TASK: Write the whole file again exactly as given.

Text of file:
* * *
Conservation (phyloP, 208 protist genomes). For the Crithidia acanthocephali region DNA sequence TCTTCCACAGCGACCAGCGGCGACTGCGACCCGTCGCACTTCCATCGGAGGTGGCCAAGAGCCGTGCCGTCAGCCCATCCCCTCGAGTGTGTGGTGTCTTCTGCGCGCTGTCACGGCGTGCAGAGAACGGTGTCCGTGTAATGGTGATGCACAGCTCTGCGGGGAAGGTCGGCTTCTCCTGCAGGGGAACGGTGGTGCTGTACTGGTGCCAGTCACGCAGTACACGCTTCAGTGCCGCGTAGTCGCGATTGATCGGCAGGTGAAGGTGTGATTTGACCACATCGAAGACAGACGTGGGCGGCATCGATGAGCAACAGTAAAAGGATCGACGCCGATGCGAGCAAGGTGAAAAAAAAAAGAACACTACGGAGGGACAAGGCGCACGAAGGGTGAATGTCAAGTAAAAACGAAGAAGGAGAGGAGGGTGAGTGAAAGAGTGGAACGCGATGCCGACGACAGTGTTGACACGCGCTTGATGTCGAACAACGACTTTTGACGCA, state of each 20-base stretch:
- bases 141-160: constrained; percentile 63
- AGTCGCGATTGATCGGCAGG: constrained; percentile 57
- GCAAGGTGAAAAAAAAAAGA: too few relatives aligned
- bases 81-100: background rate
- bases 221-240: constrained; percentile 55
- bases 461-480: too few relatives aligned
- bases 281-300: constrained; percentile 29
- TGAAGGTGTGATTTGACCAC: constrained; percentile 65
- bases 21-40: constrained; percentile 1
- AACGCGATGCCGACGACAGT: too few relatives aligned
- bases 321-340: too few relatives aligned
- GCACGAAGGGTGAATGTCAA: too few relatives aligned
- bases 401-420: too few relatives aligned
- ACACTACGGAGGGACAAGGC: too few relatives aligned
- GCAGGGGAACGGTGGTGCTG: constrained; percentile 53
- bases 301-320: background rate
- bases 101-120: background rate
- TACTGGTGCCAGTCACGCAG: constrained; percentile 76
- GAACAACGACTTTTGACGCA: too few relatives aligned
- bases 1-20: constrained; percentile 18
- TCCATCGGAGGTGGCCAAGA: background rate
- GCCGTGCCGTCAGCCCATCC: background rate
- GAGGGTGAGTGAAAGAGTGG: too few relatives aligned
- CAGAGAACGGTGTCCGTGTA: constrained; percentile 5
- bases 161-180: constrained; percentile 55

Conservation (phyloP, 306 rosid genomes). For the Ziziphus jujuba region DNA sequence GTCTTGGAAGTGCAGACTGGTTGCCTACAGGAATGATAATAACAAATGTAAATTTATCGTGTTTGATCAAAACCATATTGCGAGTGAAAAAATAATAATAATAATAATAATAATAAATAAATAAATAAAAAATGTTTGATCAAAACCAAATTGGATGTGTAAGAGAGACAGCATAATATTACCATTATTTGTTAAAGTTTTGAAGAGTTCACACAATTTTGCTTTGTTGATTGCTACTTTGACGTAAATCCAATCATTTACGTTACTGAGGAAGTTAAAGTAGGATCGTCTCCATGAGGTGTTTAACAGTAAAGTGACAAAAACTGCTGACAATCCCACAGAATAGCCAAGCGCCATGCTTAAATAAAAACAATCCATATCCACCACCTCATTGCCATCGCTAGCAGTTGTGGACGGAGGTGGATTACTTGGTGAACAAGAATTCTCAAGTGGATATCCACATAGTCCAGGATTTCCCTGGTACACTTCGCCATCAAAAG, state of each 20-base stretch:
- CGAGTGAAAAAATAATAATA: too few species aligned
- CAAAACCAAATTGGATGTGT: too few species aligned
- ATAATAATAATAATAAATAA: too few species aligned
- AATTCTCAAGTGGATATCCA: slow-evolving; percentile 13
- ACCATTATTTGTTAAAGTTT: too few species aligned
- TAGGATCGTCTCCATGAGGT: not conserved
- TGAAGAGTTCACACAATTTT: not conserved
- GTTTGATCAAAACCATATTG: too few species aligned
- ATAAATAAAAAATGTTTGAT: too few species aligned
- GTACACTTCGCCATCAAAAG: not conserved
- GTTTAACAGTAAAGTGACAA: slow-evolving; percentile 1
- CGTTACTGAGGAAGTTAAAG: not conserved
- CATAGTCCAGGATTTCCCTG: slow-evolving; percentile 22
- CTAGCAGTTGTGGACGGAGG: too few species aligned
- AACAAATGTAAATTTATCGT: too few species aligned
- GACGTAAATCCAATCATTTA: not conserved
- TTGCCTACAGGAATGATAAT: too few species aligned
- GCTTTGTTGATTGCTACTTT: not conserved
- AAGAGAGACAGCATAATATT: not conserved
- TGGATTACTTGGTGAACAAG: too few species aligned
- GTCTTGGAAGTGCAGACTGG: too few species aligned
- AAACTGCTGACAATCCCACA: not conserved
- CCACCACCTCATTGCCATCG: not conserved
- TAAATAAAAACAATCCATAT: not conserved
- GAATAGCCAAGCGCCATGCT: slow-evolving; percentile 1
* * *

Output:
Conservation (phyloP, 208 protist genomes). For the Crithidia acanthocephali region DNA sequence TCTTCCACAGCGACCAGCGGCGACTGCGACCCGTCGCACTTCCATCGGAGGTGGCCAAGAGCCGTGCCGTCAGCCCATCCCCTCGAGTGTGTGGTGTCTTCTGCGCGCTGTCACGGCGTGCAGAGAACGGTGTCCGTGTAATGGTGATGCACAGCTCTGCGGGGAAGGTCGGCTTCTCCTGCAGGGGAACGGTGGTGCTGTACTGGTGCCAGTCACGCAGTACACGCTTCAGTGCCGCGTAGTCGCGATTGATCGGCAGGTGAAGGTGTGATTTGACCACATCGAAGACAGACGTGGGCGGCATCGATGAGCAACAGTAAAAGGATCGACGCCGATGCGAGCAAGGTGAAAAAAAAAAGAACACTACGGAGGGACAAGGCGCACGAAGGGTGAATGTCAAGTAAAAACGAAGAAGGAGAGGAGGGTGAGTGAAAGAGTGGAACGCGATGCCGACGACAGTGTTGACACGCGCTTGATGTCGAACAACGACTTTTGACGCA, state of each 20-base stretch:
- bases 141-160: constrained; percentile 63
- AGTCGCGATTGATCGGCAGG: constrained; percentile 57
- GCAAGGTGAAAAAAAAAAGA: too few relatives aligned
- bases 81-100: background rate
- bases 221-240: constrained; percentile 55
- bases 461-480: too few relatives aligned
- bases 281-300: constrained; percentile 29
- TGAAGGTGTGATTTGACCAC: constrained; percentile 65
- bases 21-40: constrained; percentile 1
- AACGCGATGCCGACGACAGT: too few relatives aligned
- bases 321-340: too few relatives aligned
- GCACGAAGGGTGAATGTCAA: too few relatives aligned
- bases 401-420: too few relatives aligned
- ACACTACGGAGGGACAAGGC: too few relatives aligned
- GCAGGGGAACGGTGGTGCTG: constrained; percentile 53
- bases 301-320: background rate
- bases 101-120: background rate
- TACTGGTGCCAGTCACGCAG: constrained; percentile 76
- GAACAACGACTTTTGACGCA: too few relatives aligned
- bases 1-20: constrained; percentile 18
- TCCATCGGAGGTGGCCAAGA: background rate
- GCCGTGCCGTCAGCCCATCC: background rate
- GAGGGTGAGTGAAAGAGTGG: too few relatives aligned
- CAGAGAACGGTGTCCGTGTA: constrained; percentile 5
- bases 161-180: constrained; percentile 55

Conservation (phyloP, 306 rosid genomes). For the Ziziphus jujuba region DNA sequence GTCTTGGAAGTGCAGACTGGTTGCCTACAGGAATGATAATAACAAATGTAAATTTATCGTGTTTGATCAAAACCATATTGCGAGTGAAAAAATAATAATAATAATAATAATAATAAATAAATAAATAAAAAATGTTTGATCAAAACCAAATTGGATGTGTAAGAGAGACAGCATAATATTACCATTATTTGTTAAAGTTTTGAAGAGTTCACACAATTTTGCTTTGTTGATTGCTACTTTGACGTAAATCCAATCATTTACGTTACTGAGGAAGTTAAAGTAGGATCGTCTCCATGAGGTGTTTAACAGTAAAGTGACAAAAACTGCTGACAATCCCACAGAATAGCCAAGCGCCATGCTTAAATAAAAACAATCCATATCCACCACCTCATTGCCATCGCTAGCAGTTGTGGACGGAGGTGGATTACTTGGTGAACAAGAATTCTCAAGTGGATATCCACATAGTCCAGGATTTCCCTGGTACACTTCGCCATCAAAAG, state of each 20-base stretch:
- CGAGTGAAAAAATAATAATA: too few species aligned
- CAAAACCAAATTGGATGTGT: too few species aligned
- ATAATAATAATAATAAATAA: too few species aligned
- AATTCTCAAGTGGATATCCA: slow-evolving; percentile 13
- ACCATTATTTGTTAAAGTTT: too few species aligned
- TAGGATCGTCTCCATGAGGT: not conserved
- TGAAGAGTTCACACAATTTT: not conserved
- GTTTGATCAAAACCATATTG: too few species aligned
- ATAAATAAAAAATGTTTGAT: too few species aligned
- GTACACTTCGCCATCAAAAG: not conserved
- GTTTAACAGTAAAGTGACAA: slow-evolving; percentile 1
- CGTTACTGAGGAAGTTAAAG: not conserved
- CATAGTCCAGGATTTCCCTG: slow-evolving; percentile 22
- CTAGCAGTTGTGGACGGAGG: too few species aligned
- AACAAATGTAAATTTATCGT: too few species aligned
- GACGTAAATCCAATCATTTA: not conserved
- TTGCCTACAGGAATGATAAT: too few species aligned
- GCTTTGTTGATTGCTACTTT: not conserved
- AAGAGAGACAGCATAATATT: not conserved
- TGGATTACTTGGTGAACAAG: too few species aligned
- GTCTTGGAAGTGCAGACTGG: too few species aligned
- AAACTGCTGACAATCCCACA: not conserved
- CCACCACCTCATTGCCATCG: not conserved
- TAAATAAAAACAATCCATAT: not conserved
- GAATAGCCAAGCGCCATGCT: slow-evolving; percentile 1